Categories: Sightseeing, Cultural and History
[ source: Wikipedia]
One of the most famous landscape parks in Central Europe can be found in an out-of-the-way corner of northern Saxony. The Muskauer Park is an English style landscape park, and it is today located in both Poland and Germany. Things were not always this way, though. The Muskauer Park was built by Prince Hermann von Pueckler-Muskau on his ancestral estate in the long-vanished state of Silesia. In 2004, the park's importance was recognized in its listing on UNESCO's World Heritage List.
The genesis of the park began in the 1810s, when Pueckler visited England for a prolonged period, dabbling in English high society and making a careful study of stately English parks and gardens, especially those designed by Humphrey Repton. Upon his return to Muskau, Pueckler formulated a new design for his estate and began to implement his plan in 1815. His work with the landscape here in Muskau would not end for another 30 years.
On his estate, Pueckler introduced a new concept of early regional planning by incorporating the town of Bad Muskau (Bad Muskau vacation rentals | Bad Muskau travel guide) into his plan. The work in the Muskauer Park entailed, among other things, the renovation of the "Old Castle," the creation of a more ornate "New Castle," and the introduction of smaller architectural elements, such as bridges, an English cottage, an orangery, and a Gothic chapel. Due to the enormous debts he incurred through his extensive park work, Pueckler sold his estate at Muskau in 1845; however, his vision for the park continued under subsequent gardeners and designers. At the end of World War II, much of the park, including all four bridges over the Neisse River and both castles, were destroyed through arson and fighting. In the immediate post-war years, the owners at this time, the Arnims, were dispossessed by the new socialist government of East Germany, and the park was divided by the new alignment of the Polish-Germany border along the Neisse River, which once ran through the center of the park.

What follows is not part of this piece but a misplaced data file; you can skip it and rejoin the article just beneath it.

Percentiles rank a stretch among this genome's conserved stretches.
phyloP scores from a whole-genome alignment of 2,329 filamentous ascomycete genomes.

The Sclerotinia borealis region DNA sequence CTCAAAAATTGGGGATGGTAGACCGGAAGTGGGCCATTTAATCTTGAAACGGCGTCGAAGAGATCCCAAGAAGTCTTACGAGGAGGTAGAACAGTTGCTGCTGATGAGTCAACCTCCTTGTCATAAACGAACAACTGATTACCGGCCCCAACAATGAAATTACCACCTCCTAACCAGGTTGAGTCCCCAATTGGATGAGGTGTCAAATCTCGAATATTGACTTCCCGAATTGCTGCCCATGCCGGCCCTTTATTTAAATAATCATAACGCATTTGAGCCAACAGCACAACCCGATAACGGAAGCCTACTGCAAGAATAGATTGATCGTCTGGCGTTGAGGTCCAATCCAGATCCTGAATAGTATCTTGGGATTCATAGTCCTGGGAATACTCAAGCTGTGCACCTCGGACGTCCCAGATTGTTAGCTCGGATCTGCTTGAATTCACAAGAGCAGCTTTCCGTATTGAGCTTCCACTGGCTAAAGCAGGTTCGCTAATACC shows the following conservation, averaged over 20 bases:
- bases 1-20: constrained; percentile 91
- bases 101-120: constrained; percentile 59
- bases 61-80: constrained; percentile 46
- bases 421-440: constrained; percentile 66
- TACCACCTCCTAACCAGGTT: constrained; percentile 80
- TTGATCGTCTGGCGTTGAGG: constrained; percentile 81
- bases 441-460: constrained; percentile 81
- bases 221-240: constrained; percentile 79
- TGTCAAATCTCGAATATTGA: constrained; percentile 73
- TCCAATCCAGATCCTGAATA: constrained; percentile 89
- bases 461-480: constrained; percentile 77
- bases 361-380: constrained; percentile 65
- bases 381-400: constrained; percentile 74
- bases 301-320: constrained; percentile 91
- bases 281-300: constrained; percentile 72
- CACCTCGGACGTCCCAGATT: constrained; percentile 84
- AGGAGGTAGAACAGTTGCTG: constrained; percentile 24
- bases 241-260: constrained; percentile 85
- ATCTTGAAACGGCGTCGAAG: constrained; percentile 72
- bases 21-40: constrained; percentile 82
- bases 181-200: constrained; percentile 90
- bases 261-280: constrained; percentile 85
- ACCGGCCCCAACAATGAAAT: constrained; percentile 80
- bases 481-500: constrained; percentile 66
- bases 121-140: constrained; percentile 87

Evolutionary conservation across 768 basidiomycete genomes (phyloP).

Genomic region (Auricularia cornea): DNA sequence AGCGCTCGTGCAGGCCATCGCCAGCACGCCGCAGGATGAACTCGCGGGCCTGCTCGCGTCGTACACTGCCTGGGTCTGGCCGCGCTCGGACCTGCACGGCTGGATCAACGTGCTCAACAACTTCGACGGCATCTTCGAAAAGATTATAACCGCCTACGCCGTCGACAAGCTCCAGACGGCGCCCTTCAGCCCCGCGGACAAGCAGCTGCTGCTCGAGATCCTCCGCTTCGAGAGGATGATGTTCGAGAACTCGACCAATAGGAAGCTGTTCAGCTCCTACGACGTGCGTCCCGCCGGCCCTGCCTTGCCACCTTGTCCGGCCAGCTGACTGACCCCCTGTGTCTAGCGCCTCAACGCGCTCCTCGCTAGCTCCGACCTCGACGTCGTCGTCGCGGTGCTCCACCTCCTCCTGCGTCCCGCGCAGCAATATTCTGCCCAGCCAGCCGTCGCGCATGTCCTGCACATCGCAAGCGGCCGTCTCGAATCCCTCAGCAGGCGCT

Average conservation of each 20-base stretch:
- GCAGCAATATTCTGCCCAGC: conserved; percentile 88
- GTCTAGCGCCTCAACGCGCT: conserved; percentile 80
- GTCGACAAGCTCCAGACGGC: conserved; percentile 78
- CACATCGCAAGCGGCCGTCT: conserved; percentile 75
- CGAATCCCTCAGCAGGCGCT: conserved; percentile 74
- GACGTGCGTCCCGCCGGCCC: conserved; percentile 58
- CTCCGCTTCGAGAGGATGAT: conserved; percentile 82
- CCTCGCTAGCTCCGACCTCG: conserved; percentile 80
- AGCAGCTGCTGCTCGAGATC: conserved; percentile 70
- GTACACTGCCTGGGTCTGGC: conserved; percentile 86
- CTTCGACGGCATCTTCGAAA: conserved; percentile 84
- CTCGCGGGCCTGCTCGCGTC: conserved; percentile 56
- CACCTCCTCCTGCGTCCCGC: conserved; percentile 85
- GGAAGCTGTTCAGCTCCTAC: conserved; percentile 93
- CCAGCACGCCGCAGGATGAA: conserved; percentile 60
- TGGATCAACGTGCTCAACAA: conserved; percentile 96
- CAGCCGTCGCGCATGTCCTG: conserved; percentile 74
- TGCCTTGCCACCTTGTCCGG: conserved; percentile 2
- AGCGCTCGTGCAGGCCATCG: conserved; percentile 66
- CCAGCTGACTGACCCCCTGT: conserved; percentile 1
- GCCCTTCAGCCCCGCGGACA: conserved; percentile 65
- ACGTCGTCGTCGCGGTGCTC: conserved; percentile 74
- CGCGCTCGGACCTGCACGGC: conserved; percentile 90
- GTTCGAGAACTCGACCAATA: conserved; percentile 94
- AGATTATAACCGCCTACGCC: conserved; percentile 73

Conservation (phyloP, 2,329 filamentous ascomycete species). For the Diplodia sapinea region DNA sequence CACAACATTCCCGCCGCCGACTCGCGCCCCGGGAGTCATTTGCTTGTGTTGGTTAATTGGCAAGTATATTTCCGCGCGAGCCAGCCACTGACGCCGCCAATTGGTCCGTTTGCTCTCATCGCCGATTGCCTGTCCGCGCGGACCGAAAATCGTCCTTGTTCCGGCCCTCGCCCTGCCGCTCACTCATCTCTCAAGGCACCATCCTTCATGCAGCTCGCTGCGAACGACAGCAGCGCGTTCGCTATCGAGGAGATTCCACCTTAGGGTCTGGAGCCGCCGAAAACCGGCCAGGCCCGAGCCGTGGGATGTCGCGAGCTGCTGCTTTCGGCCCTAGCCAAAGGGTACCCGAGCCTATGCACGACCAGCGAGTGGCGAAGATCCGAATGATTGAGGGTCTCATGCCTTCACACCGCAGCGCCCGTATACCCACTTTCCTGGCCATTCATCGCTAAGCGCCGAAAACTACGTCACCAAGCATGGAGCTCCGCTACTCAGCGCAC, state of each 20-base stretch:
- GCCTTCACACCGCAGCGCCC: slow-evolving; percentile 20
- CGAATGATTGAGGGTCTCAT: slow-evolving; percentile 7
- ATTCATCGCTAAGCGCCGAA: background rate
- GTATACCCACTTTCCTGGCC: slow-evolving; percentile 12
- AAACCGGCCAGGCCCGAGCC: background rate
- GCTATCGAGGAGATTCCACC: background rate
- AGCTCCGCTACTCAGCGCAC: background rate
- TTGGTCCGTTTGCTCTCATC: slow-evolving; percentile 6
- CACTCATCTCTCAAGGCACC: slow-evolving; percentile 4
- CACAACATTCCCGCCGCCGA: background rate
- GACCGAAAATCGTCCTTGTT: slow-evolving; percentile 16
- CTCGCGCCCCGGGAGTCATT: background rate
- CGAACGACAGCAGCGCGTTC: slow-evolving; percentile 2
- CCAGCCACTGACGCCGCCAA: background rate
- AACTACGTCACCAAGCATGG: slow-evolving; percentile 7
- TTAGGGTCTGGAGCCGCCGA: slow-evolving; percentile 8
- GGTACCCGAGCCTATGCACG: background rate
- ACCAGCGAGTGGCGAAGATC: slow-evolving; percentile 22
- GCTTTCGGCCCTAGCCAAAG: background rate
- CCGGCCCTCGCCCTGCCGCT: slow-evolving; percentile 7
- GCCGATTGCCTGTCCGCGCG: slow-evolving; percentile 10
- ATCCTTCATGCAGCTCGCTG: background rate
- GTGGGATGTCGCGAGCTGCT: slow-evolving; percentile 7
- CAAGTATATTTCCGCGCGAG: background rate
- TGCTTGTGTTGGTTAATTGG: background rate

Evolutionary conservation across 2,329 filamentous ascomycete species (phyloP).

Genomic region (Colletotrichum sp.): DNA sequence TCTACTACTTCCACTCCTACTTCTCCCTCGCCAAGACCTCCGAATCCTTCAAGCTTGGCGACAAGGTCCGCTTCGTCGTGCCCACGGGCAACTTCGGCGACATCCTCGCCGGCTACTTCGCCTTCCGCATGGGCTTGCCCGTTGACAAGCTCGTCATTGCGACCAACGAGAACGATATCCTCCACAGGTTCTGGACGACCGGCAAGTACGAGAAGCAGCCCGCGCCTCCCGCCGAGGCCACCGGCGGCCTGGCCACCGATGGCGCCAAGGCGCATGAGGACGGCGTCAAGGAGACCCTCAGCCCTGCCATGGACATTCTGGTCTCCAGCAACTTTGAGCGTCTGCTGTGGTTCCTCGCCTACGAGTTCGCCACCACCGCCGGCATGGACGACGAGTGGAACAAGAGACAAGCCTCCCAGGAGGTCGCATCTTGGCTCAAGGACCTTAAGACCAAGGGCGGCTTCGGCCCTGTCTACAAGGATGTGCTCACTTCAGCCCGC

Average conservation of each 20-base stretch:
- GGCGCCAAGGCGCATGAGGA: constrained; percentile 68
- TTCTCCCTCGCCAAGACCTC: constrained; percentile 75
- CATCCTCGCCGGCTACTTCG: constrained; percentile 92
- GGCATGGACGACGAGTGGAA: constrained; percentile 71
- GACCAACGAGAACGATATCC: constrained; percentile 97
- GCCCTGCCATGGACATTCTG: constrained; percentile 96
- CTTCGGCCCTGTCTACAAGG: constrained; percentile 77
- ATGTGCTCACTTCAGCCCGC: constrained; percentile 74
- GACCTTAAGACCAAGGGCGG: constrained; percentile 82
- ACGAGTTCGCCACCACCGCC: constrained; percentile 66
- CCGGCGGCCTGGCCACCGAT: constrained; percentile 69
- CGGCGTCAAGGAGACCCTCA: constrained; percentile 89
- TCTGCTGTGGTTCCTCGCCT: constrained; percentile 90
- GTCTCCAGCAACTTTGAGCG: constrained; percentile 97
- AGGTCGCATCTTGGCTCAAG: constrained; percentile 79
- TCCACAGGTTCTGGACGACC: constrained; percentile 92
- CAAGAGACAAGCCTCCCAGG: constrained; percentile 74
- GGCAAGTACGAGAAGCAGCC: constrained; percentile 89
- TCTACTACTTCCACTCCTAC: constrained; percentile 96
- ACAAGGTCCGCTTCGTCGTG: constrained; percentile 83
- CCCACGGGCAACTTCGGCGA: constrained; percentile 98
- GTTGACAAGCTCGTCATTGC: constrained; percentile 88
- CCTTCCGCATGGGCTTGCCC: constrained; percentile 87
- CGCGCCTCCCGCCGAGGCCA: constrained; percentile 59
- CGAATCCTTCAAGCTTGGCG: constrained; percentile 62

Pueckler himself is a varied and complicated figure. He is considered one of the most important German landscape designers, but he was also an adventurer, a dandy, and a popular travel writer. Pueckler traveled extensively in both Europe and Africa, and he was known for both his extravagant lifestyle and his unusual behavior. For example, he purchased a slave girl at the slave market in Cairo, and returned with her to Europe, where he introduced her to European high society in Vienna. Pueckler was a keen observer of society and of the landscapes he encountered. He achieved popularity with his 4-volume Briefe eines Verstorbenen (1830-31), which documented his travels throughout and observations of Britain. However, it is his book on landscape design, Andeutungen ueber Landschaftsgaertnerei (1834), that has made him a significant figure in the world of landscape architecture.
[ source: wikipedia.org ]
About this Article
This travel guide has been written by Rachel Hildebrandt.
Starting with her first trip to Germany at the age of 16, Rachel has traveled, worked, and studied in Germany extensively. Although her first encounter with German culture was in Lower Saxony, since that time the focus of her subsequent work as a freelance historian and translator has shifted eastward. Building on her graduate studies in Dresden, Rachel has worked for a variety of German foundations as a historian and translator, and is currently pursuing research pertaining to the Sorbs in Lusatia (eastern Saxony).
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